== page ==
The Archdiocese of Birmingham - The Parish of the Immaculate Conception

Saints and Feast Days this week.

Beginning Sunday, 17th September 2017 ~ The Twenty Fourth Sunday in Ordinary Time.

Lectionary - Sundays Year A, Weekdays Year 1




19th September

Memorial of St. Theodore of Canterbury, Bishop.

Probably the most important Archbishop of Canterbury between St. Augustine and Lanfranc, Theodore was born in Tarsus in Cilicia, had been educated in Athens and was a monk by profession. St. Adrian, an African abbot, introduced Theodore to Pope Vitalian who was looking for a successor to Wighard as Archbishop of Canterbury. Adrian had been Pope Vitalian’s first choice but when he refused Theodore was chosen. Accompanied by Adrian and Benedict Biscop, Theodore arrived in England in 669. He made a visitation of most of the country, filled vacant sees, with Adrian set up an important school in Canterbury that would in time produce several bishops, and held the first synod of the Anglo-Saxon church in Hereford in 672. Its ten decrees were based on canons approved by the Council of Chalcedon. The important series of synods at the unidentified Clovesho were a result of Hereford. Theodore’s work was one of unification of the disparate elements of the Church in Anglo-Saxon England bringing together elements from Rome, Gaul and Ireland into a united whole. The school that he founded taught not only Latin and Greek (very rare at this time) but also Roman Law, the rules of metre, computistics, music and biblical exegesis of the literal school of Antioch. Theodore died in 690 and was buried close to St. Augustine at the monastery of St. Peter and St. Paul in Canterbury. In 1091, when his body was translated, it was found to be incorrupt.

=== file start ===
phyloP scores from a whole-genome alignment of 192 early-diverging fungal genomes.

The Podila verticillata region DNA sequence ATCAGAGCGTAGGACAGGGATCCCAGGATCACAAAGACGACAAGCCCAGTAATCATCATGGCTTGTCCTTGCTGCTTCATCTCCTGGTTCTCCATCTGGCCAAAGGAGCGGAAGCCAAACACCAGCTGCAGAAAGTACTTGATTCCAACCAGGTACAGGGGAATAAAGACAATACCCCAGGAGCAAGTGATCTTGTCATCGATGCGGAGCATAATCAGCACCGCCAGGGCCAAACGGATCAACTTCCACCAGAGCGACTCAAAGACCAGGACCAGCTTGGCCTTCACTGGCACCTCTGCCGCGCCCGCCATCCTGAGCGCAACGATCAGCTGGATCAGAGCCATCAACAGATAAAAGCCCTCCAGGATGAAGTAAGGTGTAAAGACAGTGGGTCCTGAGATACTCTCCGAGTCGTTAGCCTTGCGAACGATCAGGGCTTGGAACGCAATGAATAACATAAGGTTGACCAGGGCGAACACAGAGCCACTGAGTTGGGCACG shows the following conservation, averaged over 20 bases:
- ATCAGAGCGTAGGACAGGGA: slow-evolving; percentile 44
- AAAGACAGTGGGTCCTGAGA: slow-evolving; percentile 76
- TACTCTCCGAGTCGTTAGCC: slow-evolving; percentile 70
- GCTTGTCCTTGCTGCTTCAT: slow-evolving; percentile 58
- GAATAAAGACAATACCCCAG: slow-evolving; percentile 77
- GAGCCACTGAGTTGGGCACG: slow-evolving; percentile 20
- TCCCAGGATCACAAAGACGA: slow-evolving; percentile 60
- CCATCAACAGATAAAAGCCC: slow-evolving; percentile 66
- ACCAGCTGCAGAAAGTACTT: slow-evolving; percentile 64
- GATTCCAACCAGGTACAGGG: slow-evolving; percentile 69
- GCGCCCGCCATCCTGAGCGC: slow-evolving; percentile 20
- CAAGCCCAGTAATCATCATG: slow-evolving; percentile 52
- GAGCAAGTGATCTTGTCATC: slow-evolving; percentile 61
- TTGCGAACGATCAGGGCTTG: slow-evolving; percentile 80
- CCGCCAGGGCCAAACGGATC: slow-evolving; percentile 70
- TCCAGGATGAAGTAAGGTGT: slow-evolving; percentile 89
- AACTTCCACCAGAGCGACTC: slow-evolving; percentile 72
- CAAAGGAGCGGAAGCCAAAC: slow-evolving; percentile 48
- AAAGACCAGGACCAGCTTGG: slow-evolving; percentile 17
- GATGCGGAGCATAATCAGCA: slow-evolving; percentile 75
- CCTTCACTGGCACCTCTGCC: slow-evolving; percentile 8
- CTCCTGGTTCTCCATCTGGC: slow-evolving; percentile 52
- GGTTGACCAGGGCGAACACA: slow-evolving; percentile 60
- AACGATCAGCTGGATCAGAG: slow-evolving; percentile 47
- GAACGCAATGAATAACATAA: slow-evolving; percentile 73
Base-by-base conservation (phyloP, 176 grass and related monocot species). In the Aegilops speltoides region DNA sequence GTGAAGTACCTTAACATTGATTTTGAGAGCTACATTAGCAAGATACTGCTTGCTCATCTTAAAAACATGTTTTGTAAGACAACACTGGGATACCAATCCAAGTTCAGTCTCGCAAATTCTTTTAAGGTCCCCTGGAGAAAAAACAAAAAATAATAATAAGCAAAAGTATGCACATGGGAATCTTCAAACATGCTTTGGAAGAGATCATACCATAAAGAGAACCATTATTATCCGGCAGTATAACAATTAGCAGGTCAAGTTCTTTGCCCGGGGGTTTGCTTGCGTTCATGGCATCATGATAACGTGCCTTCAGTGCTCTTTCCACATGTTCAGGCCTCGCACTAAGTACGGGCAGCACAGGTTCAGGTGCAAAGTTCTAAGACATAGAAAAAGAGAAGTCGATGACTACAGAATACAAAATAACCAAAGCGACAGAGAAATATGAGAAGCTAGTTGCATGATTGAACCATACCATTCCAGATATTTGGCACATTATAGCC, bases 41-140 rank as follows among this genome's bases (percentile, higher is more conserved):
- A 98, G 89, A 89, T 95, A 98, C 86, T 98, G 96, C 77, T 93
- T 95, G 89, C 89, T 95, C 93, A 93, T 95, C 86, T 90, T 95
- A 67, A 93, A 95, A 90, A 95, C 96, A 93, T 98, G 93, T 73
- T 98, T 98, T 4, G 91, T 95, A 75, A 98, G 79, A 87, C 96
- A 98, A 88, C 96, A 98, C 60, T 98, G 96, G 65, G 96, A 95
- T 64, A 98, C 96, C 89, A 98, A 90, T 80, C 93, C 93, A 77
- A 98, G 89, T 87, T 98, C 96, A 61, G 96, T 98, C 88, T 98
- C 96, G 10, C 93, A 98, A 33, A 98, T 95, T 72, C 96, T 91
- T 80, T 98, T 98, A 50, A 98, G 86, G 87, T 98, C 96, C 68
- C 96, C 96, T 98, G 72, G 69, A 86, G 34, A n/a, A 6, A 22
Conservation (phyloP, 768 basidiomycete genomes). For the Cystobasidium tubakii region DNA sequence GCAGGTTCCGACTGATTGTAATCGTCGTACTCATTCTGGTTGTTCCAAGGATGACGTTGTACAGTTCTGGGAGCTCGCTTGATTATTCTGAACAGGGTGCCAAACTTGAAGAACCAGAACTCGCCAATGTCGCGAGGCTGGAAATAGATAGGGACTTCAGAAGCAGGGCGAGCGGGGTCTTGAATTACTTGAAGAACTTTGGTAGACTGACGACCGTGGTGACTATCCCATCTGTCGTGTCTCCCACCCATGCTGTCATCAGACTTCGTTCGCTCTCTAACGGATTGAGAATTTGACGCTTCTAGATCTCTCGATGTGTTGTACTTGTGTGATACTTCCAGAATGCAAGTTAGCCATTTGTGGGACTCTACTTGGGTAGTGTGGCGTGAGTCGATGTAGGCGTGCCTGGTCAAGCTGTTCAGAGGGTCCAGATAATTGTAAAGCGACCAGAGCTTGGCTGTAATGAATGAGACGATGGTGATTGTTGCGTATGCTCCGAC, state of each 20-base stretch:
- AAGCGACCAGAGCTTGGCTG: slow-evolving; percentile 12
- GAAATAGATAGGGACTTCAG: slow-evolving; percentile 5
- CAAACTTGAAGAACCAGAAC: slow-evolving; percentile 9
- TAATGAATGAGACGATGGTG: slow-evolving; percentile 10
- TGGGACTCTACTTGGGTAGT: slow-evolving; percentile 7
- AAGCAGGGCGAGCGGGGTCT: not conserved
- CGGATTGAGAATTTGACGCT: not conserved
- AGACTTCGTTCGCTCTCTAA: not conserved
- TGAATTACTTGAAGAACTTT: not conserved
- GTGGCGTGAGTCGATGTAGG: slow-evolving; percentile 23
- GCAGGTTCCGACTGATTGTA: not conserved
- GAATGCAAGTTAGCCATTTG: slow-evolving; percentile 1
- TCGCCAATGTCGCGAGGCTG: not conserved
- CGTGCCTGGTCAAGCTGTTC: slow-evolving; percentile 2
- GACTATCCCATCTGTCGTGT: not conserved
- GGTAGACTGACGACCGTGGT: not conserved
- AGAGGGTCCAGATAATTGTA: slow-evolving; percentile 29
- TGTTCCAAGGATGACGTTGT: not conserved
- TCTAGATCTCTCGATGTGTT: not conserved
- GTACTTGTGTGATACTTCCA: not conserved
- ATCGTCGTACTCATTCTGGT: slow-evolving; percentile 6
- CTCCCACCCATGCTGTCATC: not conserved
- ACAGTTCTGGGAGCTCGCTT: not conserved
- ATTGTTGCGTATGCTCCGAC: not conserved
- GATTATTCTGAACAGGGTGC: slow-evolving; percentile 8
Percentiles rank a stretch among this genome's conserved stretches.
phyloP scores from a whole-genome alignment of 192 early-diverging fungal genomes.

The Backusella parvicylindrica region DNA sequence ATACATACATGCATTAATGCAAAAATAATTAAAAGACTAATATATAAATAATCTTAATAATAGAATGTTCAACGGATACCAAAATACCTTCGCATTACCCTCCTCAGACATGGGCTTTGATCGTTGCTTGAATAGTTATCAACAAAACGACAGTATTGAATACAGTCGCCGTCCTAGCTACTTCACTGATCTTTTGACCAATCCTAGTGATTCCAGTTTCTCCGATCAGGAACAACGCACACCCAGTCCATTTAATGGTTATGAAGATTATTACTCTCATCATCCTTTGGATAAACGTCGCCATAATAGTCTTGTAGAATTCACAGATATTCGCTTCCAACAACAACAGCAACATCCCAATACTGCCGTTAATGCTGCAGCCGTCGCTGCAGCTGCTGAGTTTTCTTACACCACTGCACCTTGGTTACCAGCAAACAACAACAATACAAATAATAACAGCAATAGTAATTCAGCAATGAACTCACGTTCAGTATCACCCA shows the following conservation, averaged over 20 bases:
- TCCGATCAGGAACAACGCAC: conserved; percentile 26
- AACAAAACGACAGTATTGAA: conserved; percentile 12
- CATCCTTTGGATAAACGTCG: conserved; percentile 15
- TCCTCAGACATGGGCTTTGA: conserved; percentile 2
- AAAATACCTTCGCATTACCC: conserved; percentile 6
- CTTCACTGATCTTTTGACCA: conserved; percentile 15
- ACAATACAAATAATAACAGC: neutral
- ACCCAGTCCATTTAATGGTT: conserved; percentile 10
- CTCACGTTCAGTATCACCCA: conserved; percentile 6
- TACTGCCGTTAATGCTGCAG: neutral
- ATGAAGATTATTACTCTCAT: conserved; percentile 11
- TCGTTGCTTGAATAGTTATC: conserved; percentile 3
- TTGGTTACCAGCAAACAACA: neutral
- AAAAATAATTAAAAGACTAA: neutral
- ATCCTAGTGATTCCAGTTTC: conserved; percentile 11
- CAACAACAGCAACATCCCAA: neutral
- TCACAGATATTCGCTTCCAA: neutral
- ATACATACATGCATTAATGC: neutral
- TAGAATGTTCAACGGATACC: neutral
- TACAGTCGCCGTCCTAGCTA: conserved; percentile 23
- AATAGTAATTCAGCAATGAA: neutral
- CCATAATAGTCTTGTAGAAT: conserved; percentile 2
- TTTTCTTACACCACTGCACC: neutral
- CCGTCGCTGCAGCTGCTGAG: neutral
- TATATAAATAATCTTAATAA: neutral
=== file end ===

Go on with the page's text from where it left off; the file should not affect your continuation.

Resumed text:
O God, you called your servant Saint Theodore to be a bishop amongst us and to set the Church on a firm foundation; grant, we pray, that through his intercession we may always remain steadfast to the rock which is Christ and be obedient to the calling which we have received.

New Advent


19th September

Memorial of St. Januarius, Bishop and Martyr.

The bishop of Benevento, he is supposed to have been martyred early in the fourth century. Other than that little is known about his life although he appears to have been venerated as a saint early in the fifth century. It was about this time that Naples obtained his relics from the church dedicated to him near the Soltfara. They are especially famous because of the alleged liquefaction of his blood which is claimed to take place every year in connection with his three feasts. This was first recorded in 1389 and while it has often been attacked by critics, the phenomenon does still take place with an apparent variation of in the weight and bulk of the blood in the glass phial. The blood liquefied unexpectedly at Cardinal Cooke’s visit in 1978 and the last time the expected liquefaction did not happen is said to have been when Naples elected a communist mayor.

O God, who grant us to venerate the memory of the Martyr Saint Januarius, give us, we pray, the joy of his company in blessed happiness for all eternity.

New Advent


20th September

Memorial of St. Andrew Kim Tae-gŏn and Companions, Martyrs.